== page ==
Gillard compromised by compromise

Prime Minister Julia Gillard might have grabbed all the media attention yesterday afternoon with her decision to distance herself from the embattled Craig Thomson and Peter Slipper, but I spent a lot of my weekend thinking about another news story from the other side of the world.

On Friday night, the Spanish Government released official figures showing that the unemployment rate had risen to 24.4% in the March quarter, making Spain the unemployment hotspot of Europe.

Dig deeper into the figures and it gets worse. A staggering 52% of people aged under 25 are without employment, painting a picture of an army of university graduates finishing their studies with only a one-in-two chance of getting work.

In addition, there are now 1.7 million households where no adult member has work.

The figures are unthinkable to most Australians. To have one in four citizens out of work will take a huge toll on the Spanish nation and no one will be left more scarred than the country’s young people.

How long will it take for the labour market to recover? A decade? Longer? It’s hard to say, but what is clear is that the European crisis is far from over.

The problems in Spain put Australia’s political woes sharply into focus. With our low unemployment rate, low interest rates and relatively strong economic growth I am sure there would be plenty of leaders across Europe prepared to swap places with Gillard.

Indeed, many of these politicians would find it hard to understand how Gillard is in so much trouble. But Crikey’s political correspondent Bernard Keane summed it up perfectly when he said this is a government and a prime minister with the stench of death about them.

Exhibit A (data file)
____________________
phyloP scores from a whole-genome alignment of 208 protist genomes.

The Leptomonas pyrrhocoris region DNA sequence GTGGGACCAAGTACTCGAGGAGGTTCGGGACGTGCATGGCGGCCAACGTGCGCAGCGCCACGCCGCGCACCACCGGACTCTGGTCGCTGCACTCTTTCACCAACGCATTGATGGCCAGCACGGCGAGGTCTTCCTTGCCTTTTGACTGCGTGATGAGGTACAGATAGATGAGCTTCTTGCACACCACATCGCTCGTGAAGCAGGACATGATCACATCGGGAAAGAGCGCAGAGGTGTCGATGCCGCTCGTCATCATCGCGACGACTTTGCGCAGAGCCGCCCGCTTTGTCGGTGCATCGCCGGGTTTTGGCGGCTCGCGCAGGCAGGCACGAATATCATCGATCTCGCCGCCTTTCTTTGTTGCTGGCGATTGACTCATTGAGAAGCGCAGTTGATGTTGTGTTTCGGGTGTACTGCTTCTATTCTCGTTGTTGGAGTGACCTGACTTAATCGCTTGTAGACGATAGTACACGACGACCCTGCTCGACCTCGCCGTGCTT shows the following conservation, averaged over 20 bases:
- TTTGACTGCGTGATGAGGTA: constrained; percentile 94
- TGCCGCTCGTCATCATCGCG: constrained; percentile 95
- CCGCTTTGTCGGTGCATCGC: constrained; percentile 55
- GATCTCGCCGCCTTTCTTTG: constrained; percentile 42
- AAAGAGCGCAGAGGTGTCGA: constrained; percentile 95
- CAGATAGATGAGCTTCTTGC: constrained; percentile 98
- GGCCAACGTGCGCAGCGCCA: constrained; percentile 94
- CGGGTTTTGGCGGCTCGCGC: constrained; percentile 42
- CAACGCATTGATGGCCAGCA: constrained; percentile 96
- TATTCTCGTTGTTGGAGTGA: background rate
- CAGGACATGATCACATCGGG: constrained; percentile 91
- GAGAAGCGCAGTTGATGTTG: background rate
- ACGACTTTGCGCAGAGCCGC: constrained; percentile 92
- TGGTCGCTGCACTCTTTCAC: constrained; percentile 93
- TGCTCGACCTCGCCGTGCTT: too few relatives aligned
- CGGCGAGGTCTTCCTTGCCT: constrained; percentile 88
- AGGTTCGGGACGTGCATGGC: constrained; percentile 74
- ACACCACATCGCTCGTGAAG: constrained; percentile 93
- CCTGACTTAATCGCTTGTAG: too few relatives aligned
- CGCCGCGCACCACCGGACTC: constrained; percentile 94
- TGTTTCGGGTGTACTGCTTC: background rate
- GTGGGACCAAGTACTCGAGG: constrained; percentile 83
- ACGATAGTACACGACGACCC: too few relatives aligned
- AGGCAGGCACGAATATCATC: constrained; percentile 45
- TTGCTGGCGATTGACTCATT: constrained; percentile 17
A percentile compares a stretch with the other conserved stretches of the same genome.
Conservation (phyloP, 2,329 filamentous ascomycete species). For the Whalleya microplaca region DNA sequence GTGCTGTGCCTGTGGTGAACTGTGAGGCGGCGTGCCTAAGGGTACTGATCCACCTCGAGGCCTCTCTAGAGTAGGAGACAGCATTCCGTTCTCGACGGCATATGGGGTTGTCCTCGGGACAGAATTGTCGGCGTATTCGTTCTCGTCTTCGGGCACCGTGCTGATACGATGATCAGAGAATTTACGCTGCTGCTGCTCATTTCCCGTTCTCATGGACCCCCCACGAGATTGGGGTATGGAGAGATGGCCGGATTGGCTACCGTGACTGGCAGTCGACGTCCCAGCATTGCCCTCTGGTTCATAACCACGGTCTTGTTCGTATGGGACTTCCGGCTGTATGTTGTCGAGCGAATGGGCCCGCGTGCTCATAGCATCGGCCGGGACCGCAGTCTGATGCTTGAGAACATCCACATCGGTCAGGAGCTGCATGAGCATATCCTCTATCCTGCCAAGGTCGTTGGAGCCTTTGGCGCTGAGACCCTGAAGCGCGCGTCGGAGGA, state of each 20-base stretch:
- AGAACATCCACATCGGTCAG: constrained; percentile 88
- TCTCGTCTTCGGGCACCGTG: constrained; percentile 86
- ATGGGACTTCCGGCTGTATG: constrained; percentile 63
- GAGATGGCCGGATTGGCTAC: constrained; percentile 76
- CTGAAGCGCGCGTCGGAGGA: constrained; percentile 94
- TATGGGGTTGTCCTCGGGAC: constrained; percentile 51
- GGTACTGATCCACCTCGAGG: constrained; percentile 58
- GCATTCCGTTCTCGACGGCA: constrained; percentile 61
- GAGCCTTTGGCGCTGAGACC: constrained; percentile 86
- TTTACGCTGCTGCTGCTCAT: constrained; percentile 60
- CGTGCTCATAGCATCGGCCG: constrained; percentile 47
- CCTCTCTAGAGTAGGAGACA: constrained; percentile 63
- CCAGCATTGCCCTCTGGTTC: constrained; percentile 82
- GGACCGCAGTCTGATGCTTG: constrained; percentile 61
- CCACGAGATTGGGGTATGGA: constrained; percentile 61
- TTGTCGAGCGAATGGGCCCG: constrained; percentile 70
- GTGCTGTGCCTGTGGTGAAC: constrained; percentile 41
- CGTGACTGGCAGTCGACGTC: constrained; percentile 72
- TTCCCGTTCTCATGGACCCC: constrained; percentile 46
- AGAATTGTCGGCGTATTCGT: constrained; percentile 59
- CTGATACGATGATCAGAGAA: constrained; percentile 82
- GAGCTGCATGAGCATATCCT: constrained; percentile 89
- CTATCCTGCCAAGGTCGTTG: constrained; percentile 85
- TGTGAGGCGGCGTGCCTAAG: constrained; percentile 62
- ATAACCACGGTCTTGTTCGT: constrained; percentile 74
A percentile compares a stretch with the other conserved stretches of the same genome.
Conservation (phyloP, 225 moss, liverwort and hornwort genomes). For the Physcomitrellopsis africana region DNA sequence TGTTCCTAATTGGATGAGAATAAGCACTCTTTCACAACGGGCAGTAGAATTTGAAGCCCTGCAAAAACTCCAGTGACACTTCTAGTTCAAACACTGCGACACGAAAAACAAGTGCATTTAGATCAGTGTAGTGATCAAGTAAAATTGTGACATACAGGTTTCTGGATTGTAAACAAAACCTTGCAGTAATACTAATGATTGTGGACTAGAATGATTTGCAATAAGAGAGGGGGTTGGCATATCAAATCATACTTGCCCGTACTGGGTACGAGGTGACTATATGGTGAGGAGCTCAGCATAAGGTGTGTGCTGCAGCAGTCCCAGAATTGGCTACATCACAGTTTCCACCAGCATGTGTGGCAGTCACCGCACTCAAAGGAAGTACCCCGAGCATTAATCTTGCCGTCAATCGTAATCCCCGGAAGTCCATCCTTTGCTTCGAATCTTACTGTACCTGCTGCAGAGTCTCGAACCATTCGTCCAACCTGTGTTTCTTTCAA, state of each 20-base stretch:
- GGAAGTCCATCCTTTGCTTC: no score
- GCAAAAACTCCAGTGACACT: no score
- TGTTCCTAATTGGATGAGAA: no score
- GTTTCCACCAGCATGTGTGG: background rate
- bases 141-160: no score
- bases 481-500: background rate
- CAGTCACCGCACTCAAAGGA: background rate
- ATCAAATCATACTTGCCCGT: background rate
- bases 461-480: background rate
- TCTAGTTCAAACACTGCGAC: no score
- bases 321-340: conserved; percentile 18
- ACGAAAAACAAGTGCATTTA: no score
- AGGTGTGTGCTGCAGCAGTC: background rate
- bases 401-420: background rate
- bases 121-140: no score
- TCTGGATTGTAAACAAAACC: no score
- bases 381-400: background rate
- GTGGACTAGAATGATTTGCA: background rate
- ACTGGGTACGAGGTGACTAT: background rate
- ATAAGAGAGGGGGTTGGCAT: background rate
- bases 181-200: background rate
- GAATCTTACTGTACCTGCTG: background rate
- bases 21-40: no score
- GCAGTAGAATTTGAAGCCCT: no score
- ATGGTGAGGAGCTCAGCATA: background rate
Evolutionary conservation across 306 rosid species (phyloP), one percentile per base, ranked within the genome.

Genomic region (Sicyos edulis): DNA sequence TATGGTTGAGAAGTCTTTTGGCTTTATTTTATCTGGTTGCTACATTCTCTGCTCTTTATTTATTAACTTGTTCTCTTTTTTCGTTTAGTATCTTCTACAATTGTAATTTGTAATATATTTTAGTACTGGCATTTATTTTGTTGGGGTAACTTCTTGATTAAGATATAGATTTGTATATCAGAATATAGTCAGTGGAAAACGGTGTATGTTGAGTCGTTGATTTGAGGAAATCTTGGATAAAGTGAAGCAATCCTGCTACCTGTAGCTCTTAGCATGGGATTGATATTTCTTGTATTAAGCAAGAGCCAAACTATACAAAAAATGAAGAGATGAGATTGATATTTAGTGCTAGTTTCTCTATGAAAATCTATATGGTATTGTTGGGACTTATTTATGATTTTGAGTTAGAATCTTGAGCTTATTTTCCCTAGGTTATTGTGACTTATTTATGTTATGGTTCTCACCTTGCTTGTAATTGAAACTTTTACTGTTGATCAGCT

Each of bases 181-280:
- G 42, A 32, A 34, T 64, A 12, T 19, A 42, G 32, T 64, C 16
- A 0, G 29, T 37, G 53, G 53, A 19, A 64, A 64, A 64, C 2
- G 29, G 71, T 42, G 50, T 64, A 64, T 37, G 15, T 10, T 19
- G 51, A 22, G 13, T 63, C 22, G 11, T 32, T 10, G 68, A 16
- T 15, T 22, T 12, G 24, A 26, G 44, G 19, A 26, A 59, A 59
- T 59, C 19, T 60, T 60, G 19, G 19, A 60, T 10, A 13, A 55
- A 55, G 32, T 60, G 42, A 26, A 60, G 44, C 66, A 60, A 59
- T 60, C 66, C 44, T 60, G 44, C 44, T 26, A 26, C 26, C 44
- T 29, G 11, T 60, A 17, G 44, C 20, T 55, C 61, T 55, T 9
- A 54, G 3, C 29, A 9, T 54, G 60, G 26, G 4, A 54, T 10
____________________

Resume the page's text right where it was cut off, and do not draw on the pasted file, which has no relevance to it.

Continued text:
As Keane argues, Gillard’s government has not been a bad one. Its economic management has been good and it has set out to bring in some genuinely big bits of policy, including the carbon tax, health sector reform and delivering on the NBN.

You might not support all of these measures, but getting them through in a minority government has not been an easy task.

However, it’s becoming clear that it is this same minority government that is killing Gillard’s re-election chances.

Forming and then running a minority government is all about compromise, but Gillard has had to compromise so much that she’s gone from looking like a strong leader to someone willing to do anything to hold onto power.

In any other government, Craig Thomson may well have been made to resign. But that Gillard was prepared to cling to the “due process” line for so long – and then backtrack so inexplicably yesterday – has been damaging.

The deal with Slipper might have been politically smart, but when it blew up Gillard was left looking silly. As with Thomson, she stood by her man for much longer than her common sense would have told her was sensible.

Gillard’s lack of judgement has the press talking about a leadership challenge and those drums might be louder after a Budget that will contain plenty of pain and will probably be poorly received – surplus or not.


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